There is no one size fits all solution when it comes to purposefully teaching kids manners and respect. The idea is to figure out how each your kids learn best. Manners and respect are something that must be taught at a young age and reinforced throughout the entirety of childhood. Using these tips to teach kids manners and respect will help inspire a more positive family lifestyle where your kids utilize manners regularly without a reminder as they get older.

Teaching Toddlers Manners

Teaching Toddlers Manners

I spend a good part of each day thinking about how to raise the little people in my life.  I want them to be good citizens.  I want them to treat others with respect, to be kind to others, to have empathy, and on and on the list goes.  I know that NOW is the time to teach them or to train them, if you will.  Now.  Not tomorrow or next year.  Day in and day out they are picking up on the things I say and do and are adding that to their repertoire.  They may carry some of those things with them the rest of their lives.  Oh, how I long for those to be good things!

I am the farthest thing from being the end all, be all parent.  I don’t have it all together and I don’t want to pretend to.  I’m not an extraordinary parent who knows all the right things to say at the right time but I am parent who cares.  Cares immensely.  Here is a list of things that I’m currently trying to teach my three year old toddler.

What I’m Trying to Teach:

  1. To say “please,” “thank you,” “you’re welcome,” “God bless you,” and other niceties.  So far she’s doing pretty good at all of these except for when someone compliments her dress or hair and then she’ll just say “I know.”  Sometimes she’ll correct herself though so I know she’s making progress. : )
  2. To speak politely.  Example: “Mommy, may I have more water please?” instead of “I want more water.”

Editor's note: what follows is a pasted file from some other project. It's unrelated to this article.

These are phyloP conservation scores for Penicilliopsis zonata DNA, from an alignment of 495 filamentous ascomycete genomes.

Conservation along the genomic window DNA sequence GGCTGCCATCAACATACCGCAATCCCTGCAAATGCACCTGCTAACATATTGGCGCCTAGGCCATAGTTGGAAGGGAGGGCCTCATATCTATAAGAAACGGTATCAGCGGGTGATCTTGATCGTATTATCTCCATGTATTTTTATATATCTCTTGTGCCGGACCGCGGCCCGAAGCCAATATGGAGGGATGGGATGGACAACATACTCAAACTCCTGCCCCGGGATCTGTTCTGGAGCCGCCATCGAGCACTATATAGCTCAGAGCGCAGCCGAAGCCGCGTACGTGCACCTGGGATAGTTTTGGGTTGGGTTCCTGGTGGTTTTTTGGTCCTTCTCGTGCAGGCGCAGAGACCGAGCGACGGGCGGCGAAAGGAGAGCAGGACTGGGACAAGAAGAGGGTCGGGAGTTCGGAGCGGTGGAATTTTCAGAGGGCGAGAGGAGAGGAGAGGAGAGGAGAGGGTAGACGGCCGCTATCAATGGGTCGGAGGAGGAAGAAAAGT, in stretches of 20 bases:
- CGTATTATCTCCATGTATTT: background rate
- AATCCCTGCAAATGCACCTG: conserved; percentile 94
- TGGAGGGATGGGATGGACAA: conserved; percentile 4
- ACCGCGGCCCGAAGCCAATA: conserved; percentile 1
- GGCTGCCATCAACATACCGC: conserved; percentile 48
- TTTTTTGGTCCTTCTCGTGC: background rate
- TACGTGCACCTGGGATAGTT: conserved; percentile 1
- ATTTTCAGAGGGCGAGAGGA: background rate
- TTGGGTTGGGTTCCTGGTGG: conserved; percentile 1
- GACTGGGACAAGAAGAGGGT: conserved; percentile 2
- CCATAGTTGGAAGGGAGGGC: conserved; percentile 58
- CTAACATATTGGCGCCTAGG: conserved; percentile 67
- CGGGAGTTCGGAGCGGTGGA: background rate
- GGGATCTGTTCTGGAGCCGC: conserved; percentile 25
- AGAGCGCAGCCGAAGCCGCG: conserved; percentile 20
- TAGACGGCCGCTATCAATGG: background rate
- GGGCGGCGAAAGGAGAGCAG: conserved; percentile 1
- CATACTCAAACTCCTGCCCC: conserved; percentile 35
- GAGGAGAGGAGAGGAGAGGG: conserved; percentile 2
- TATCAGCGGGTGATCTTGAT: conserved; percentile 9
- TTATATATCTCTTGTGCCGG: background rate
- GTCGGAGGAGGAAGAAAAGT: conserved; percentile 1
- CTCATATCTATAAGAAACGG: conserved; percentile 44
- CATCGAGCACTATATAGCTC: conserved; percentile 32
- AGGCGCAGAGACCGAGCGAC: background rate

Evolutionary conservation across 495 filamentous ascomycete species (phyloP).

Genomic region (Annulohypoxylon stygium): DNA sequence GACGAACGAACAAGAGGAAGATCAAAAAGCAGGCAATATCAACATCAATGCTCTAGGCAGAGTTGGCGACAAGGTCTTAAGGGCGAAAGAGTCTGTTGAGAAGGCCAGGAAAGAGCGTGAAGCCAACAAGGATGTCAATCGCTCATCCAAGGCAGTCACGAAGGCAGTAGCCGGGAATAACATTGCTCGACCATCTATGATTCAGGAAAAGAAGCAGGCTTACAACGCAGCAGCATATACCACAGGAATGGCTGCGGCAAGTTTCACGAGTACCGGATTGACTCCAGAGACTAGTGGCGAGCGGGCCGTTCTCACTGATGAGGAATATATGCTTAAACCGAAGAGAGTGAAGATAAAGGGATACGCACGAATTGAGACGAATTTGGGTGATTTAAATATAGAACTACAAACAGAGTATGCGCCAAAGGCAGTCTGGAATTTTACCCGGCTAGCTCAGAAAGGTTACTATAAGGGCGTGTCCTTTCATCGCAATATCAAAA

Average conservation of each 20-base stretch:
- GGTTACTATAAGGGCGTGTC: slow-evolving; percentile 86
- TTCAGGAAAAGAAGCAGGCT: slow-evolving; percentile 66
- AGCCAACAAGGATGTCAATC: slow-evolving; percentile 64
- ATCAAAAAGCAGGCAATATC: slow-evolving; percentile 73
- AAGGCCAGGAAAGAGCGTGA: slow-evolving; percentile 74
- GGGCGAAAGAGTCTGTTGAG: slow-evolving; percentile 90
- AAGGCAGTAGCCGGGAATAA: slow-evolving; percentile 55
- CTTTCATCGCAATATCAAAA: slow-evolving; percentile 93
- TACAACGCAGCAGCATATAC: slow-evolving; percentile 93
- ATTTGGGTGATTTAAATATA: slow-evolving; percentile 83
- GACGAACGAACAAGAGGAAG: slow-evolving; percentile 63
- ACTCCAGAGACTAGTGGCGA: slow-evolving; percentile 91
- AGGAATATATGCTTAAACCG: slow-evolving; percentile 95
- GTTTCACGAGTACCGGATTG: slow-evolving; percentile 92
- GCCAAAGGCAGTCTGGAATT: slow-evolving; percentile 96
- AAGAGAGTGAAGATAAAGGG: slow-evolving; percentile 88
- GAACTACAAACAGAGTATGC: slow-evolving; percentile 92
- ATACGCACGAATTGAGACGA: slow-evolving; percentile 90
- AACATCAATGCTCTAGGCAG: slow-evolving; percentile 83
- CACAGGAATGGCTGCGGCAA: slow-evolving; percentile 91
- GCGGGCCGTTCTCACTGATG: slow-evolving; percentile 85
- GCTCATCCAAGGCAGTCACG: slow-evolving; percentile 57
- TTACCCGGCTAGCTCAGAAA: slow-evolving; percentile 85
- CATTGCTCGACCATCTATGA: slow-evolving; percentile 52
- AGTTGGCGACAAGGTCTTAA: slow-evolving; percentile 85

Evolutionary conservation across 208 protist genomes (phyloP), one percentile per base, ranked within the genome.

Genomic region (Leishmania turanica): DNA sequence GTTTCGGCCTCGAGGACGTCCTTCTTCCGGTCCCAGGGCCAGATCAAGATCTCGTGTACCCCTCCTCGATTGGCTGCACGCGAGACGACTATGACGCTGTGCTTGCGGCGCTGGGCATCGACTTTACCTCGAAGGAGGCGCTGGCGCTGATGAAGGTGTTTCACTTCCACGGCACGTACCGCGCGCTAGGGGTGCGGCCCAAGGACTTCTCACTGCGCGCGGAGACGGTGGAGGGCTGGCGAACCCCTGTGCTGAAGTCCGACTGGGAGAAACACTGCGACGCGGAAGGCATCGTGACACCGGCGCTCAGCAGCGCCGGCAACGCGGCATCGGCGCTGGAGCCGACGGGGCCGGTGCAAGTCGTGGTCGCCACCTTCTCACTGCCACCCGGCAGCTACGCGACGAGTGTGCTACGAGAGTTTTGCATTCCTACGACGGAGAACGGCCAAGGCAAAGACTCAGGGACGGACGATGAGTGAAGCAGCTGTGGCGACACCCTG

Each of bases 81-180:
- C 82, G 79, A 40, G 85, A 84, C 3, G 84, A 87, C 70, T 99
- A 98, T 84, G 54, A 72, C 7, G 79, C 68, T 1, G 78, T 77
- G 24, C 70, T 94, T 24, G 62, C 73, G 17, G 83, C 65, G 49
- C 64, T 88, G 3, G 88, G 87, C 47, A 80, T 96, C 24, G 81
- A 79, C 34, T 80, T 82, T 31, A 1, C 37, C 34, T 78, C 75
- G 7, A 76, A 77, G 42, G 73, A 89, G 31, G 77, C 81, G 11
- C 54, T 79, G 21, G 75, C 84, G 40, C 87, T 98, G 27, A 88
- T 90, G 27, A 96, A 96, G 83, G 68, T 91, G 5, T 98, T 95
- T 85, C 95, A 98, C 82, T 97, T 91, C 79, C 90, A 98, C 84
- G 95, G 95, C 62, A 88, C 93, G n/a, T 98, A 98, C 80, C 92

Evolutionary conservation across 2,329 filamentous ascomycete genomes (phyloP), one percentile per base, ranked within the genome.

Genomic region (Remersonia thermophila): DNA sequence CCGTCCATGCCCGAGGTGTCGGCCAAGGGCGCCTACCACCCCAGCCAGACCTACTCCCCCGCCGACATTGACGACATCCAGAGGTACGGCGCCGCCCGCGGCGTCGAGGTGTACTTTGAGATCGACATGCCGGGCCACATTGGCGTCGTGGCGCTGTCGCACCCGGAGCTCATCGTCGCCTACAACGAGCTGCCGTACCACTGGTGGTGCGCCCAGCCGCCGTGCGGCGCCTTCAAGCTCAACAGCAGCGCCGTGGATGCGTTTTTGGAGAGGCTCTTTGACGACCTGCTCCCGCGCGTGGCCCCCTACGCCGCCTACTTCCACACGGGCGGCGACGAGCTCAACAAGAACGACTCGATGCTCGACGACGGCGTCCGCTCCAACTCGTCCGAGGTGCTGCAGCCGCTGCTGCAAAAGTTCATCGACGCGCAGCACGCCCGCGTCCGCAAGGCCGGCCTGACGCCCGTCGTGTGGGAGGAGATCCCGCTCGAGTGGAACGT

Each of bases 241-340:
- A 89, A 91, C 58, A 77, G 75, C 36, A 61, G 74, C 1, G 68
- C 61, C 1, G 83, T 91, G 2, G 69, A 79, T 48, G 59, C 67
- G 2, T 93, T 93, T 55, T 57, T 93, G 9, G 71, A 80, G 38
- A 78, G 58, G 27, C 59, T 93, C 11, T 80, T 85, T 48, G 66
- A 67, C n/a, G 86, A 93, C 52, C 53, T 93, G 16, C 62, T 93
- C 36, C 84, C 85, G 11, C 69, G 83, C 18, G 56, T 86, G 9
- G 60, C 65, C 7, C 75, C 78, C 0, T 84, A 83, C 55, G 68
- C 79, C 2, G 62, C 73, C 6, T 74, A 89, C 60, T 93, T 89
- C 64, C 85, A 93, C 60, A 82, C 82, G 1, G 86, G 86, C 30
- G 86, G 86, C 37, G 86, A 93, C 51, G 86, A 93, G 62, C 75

3. To have basic table manners.  Chewing with her mouth closed, not playing with her food, using a napkin, etc.
  4. To “play nice” with others.  Learning to take turns and put others before herself.  Adults still have trouble with this, don’t we?
  5. To not interrupt an adult when they are talking.  She has a ways to go on this one.  A friend of mine has her daughter touch her arm to let her know that she wants to talk to her and will keep her hand there until her mom is finished talking with a friend and turns to talk to her.  I think this is a great idea!  I’m excited to try and put it into practice with my kids.
  6. To make eye contact when talking and to practice good listening skills.  Good listening skills are critical for learning and social interaction.
  7. To say “excuse me” when she needs to get past someone.
  8. To say “I’m sorry” AND mean it.  Not only “I’m sorry” but also “Will you forgive me?”
  9. To say “Hello” and “Goodbye” at appropriate times.
  10. To try and cheer someone up when they are sad.  A hug and a kiss is sometimes all it takes at this age. She does this one wonderfully…too much so sometimes.  She knows that it makes Daddy sad when she does something she’s not supposed to do and she’ll try to kiss her way around a punishment.  She thinks that her kisses will make Daddy happy and he’ll forget about her punishment. I gotta give her credit for trying!